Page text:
Sunday, October 22, 2006

Aliens Among Us

It is a rare occasion when I find myself in accord with Red Ken, the flaming socialist mayor of London.

Yet when I opened up this morning's Washington Times, I read an article in which Ken Livingstone's views are presented as fully in line with mine.

In a Bloomberg News article (which does not, strangely, appear on the Washington Times web site) about the influx of Polish immigrants to Britain since 2004, Livingstone is paraphrased as saying he thinks immigrants are good for London's economy:

Attracted by jobs and higher pay, immigrants are transforming neighborhoods as shops stock Polish goods, jobseekers post notices in their native language and attendance at Catholic churches booms. The new residents are weakening "community cohesion," lobbying group Migration Watch says.

"Londoners are being displaced by the arrival of immigrants, which is changing the makeup of the city," said Andrew Green, the organization's chairman "It simply isn't sustainable."

Mayor Ken Livingstone disagrees, saying immigrants help the economy grow. The city is investing in transportation, housing and police services to keep pace with the inflow, he said.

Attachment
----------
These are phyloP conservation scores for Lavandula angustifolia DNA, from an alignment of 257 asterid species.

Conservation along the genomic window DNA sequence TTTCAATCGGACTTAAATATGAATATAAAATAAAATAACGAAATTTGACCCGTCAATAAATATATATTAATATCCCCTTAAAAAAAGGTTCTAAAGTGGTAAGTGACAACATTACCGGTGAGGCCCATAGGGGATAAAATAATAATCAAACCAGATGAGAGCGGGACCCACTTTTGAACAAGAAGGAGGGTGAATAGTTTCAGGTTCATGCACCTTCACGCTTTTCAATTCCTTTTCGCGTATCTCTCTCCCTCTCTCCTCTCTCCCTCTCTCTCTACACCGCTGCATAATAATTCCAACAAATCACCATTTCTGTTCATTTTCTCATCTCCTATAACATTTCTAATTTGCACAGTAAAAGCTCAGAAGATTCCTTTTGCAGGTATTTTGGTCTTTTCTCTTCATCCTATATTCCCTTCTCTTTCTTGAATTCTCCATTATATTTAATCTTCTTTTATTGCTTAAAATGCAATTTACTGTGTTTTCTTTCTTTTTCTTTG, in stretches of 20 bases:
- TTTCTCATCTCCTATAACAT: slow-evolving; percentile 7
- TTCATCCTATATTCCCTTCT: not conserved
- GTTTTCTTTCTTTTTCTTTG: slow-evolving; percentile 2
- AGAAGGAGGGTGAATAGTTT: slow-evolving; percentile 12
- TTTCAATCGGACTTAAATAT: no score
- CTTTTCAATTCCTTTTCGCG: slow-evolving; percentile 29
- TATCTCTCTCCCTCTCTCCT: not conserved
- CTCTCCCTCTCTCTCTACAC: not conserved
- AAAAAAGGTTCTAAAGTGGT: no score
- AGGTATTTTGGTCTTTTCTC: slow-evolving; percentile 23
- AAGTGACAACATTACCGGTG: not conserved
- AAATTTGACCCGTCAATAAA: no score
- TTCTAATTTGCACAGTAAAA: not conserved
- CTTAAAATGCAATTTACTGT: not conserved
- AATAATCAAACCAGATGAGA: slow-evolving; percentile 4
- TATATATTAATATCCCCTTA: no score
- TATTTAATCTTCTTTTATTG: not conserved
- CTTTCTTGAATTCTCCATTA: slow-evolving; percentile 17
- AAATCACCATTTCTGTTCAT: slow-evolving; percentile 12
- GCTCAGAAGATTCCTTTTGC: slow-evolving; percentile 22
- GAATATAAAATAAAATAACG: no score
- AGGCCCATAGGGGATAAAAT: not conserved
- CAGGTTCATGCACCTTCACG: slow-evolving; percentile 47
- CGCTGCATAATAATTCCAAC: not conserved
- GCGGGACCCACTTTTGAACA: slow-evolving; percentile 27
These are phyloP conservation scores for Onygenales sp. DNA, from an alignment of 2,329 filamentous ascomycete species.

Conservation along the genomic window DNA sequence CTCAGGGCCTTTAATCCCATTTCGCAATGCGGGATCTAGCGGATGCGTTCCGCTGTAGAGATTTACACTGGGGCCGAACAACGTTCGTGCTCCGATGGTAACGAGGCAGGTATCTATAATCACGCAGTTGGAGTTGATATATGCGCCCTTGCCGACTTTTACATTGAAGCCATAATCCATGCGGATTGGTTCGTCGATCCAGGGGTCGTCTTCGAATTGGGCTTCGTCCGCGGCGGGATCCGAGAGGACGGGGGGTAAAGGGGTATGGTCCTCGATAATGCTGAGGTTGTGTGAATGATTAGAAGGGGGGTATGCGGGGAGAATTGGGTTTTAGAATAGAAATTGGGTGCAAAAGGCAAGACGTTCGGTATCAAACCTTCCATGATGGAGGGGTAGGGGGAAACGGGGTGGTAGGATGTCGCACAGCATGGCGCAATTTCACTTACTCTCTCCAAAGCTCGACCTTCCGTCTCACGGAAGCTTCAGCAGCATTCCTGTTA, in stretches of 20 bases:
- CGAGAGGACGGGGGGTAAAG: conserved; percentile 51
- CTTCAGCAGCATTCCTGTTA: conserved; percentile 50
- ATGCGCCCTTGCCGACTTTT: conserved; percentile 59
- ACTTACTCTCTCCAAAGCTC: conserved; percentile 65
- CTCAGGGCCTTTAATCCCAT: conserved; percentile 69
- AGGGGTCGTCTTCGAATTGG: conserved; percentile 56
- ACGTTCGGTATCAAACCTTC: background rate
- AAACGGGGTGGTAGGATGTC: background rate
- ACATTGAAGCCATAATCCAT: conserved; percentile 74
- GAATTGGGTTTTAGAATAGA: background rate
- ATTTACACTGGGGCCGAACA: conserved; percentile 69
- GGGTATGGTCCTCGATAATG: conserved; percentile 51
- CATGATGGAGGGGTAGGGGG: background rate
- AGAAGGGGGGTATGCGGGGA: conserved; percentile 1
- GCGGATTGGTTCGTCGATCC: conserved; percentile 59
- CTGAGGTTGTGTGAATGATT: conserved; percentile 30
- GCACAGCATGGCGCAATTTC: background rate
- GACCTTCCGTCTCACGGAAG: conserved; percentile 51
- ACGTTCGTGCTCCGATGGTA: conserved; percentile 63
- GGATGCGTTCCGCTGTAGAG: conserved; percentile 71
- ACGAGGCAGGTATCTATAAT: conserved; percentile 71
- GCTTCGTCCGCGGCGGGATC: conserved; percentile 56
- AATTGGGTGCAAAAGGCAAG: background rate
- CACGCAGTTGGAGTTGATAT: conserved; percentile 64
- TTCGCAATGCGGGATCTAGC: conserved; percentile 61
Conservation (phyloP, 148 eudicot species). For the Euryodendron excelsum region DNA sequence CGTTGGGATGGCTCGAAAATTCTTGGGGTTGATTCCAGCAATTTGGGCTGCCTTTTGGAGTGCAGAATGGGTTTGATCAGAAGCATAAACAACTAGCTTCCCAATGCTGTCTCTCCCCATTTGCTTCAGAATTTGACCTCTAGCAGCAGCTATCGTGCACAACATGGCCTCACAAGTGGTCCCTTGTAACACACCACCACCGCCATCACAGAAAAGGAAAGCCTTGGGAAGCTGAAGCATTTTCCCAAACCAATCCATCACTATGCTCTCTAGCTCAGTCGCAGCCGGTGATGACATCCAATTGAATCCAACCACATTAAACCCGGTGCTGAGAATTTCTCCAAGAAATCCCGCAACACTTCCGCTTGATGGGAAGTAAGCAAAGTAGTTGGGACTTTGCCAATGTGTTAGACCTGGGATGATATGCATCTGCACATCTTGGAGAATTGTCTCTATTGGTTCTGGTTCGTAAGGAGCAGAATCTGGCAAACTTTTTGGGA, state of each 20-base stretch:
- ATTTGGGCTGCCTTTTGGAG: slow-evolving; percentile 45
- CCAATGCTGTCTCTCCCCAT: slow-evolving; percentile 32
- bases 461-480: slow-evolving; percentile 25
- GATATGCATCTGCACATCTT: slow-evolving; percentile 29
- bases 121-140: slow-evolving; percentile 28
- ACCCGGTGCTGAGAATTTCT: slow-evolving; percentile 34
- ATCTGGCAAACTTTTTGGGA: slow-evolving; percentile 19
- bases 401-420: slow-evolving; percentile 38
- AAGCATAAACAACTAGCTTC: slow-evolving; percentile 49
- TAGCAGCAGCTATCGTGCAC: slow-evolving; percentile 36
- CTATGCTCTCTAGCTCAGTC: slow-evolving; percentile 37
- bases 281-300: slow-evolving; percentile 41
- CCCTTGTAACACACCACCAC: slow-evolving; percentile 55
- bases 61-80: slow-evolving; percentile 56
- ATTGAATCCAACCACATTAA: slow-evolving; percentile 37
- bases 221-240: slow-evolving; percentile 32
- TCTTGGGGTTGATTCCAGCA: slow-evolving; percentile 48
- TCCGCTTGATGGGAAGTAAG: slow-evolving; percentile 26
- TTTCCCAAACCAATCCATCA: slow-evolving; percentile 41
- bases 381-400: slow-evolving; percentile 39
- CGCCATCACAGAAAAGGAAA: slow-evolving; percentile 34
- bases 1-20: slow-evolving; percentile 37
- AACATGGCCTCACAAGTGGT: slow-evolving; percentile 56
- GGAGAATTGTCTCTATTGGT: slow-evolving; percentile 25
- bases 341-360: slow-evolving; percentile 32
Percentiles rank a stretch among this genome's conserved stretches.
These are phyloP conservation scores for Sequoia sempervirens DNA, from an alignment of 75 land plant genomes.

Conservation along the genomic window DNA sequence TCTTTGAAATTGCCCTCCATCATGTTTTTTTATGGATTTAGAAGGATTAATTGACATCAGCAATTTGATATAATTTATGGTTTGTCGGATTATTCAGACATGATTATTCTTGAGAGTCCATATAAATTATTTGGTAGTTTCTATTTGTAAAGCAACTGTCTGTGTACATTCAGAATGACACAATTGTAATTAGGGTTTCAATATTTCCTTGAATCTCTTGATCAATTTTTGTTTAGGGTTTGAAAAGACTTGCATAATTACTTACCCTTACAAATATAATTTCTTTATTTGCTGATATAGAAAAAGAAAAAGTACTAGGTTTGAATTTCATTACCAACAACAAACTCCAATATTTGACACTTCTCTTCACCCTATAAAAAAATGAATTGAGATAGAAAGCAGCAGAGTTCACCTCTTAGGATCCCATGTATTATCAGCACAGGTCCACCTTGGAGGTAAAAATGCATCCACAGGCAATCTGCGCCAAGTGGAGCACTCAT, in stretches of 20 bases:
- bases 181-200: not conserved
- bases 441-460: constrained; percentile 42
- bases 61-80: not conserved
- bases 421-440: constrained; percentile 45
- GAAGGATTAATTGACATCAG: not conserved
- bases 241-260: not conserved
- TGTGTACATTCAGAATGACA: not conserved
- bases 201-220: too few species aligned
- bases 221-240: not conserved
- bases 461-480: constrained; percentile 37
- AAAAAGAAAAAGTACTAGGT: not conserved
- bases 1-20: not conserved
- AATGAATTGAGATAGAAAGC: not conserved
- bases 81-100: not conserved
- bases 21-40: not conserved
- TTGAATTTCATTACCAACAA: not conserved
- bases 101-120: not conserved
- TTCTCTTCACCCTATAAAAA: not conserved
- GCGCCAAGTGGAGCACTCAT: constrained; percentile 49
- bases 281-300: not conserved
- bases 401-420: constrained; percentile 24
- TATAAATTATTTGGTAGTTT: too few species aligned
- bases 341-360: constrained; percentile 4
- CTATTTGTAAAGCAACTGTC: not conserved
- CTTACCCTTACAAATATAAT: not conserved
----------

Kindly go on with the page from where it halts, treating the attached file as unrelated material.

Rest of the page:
It is hard to see how Polish immigrants might be taking jobs from British natives: The unemployment rate in the UK is now about 3 percent, compared to 11 percent or more in Central Europe.

The article goes on to note the long history of Polish settlers in London, including novelist Joseph Conrad and refugees from Nazi- and Communist-occupied Poland in the middle of the 20th century. I remember having lunch at a Polish restaurant in Chelsea as long ago as 1987, when one of the habitu├ęs asked me if I was Polish. (I had to pause to think about my answer, finally settling on, "No, I'm American. But my ancestors were Polish." He seemed satisfied by that.)

Around that same time, I saw a terrific play at the National Theatre called Coming in to Land, written by Stephen Poliakoff and starring the incomparable Dame Maggie Smith as a Polish refugee -- or not -- trying to gain asylum in Britain. Smith's character's name was Halina Sonya Rodziewizowna. (The play, directed by Sir Peter Hall, also included Anthony Andrews and Tim Pigott-Smith in the cast.)

Althought the political situation was far different then than now -- this was the height of the Cold War, remember -- some of the themes echo from the play today. Here's a speech from Act I; you'll notice the parallels as the speaker catalogues the reasons Halina may not be able to stay in Britain:
Firstly, Halina has waited, which is usually fatal. There is a detestation of casual applications -- unless you arrive screaming at the airport, I can't stand it back home and I'm not safe there, demanding immediate asylum, they are intensely suspicious, they are paranoid about all sorts of odds and sods being dumped on them from Eastern Europe...

Secondly, every attempt to land is made in context -- the context of world events, and that isn't too good at the moment is it. The recent sudden squall of East West tension, the expulsion of five Polish students in the US for industrial and military espionage, and three Russians from here...

Moreover Halina does not wishto get involved in ritual 'hate' propaganda about her homeland, understandably.